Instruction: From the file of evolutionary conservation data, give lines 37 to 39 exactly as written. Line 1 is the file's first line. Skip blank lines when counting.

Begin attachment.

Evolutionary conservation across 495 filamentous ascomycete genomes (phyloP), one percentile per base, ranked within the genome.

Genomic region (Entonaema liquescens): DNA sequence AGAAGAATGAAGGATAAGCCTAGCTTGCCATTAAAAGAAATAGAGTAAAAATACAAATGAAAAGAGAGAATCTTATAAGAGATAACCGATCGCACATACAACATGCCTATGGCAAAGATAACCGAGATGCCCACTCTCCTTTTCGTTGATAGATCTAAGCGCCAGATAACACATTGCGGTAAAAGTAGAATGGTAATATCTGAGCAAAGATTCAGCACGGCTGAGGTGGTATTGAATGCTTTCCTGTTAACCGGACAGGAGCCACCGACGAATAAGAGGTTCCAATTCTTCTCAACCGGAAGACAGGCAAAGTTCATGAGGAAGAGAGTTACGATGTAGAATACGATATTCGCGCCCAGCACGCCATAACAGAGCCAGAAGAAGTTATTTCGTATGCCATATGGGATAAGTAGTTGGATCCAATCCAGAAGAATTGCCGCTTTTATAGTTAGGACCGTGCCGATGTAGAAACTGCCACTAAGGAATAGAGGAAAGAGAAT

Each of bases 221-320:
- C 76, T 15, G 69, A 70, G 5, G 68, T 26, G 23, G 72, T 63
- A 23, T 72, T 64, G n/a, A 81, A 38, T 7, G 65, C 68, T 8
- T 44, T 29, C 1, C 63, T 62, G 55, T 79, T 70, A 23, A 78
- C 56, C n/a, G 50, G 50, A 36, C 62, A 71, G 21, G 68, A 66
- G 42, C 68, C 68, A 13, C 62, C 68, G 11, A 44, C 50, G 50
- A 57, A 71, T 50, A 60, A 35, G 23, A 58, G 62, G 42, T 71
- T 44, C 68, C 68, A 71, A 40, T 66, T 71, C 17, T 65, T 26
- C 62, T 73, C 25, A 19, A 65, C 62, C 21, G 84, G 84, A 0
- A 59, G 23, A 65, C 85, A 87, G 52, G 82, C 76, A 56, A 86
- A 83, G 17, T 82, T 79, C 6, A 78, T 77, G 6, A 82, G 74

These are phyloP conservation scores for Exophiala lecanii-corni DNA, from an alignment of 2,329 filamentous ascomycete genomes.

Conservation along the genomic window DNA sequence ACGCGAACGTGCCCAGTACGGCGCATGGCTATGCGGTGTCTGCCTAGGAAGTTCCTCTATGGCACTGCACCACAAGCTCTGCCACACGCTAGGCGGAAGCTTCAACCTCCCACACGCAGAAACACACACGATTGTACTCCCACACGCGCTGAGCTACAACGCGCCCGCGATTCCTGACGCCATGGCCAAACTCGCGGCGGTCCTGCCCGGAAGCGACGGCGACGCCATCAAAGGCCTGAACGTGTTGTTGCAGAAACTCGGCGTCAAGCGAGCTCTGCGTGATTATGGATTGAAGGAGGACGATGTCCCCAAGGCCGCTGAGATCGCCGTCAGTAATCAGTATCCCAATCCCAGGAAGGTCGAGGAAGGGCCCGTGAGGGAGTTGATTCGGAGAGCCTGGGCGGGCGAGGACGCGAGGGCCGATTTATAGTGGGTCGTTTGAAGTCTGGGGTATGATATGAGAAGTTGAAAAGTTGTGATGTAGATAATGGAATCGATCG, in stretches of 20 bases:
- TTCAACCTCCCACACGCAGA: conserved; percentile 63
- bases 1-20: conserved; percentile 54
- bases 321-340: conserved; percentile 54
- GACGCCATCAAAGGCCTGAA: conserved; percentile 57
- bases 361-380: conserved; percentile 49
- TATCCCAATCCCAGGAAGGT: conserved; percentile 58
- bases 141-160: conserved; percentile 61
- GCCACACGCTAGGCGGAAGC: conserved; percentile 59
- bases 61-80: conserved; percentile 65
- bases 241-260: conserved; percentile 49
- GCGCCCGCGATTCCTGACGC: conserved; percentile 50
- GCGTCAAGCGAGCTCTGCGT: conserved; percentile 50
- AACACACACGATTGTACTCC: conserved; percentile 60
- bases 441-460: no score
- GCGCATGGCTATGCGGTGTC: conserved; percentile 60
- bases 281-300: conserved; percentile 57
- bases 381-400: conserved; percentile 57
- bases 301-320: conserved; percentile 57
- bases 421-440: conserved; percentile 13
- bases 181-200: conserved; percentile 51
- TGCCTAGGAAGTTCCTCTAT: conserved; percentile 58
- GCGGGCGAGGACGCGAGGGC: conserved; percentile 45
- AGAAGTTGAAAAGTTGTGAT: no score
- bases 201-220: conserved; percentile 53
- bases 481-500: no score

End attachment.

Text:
- GCGGGCGAGGACGCGAGGGC: conserved; percentile 45
- AGAAGTTGAAAAGTTGTGAT: no score
- bases 201-220: conserved; percentile 53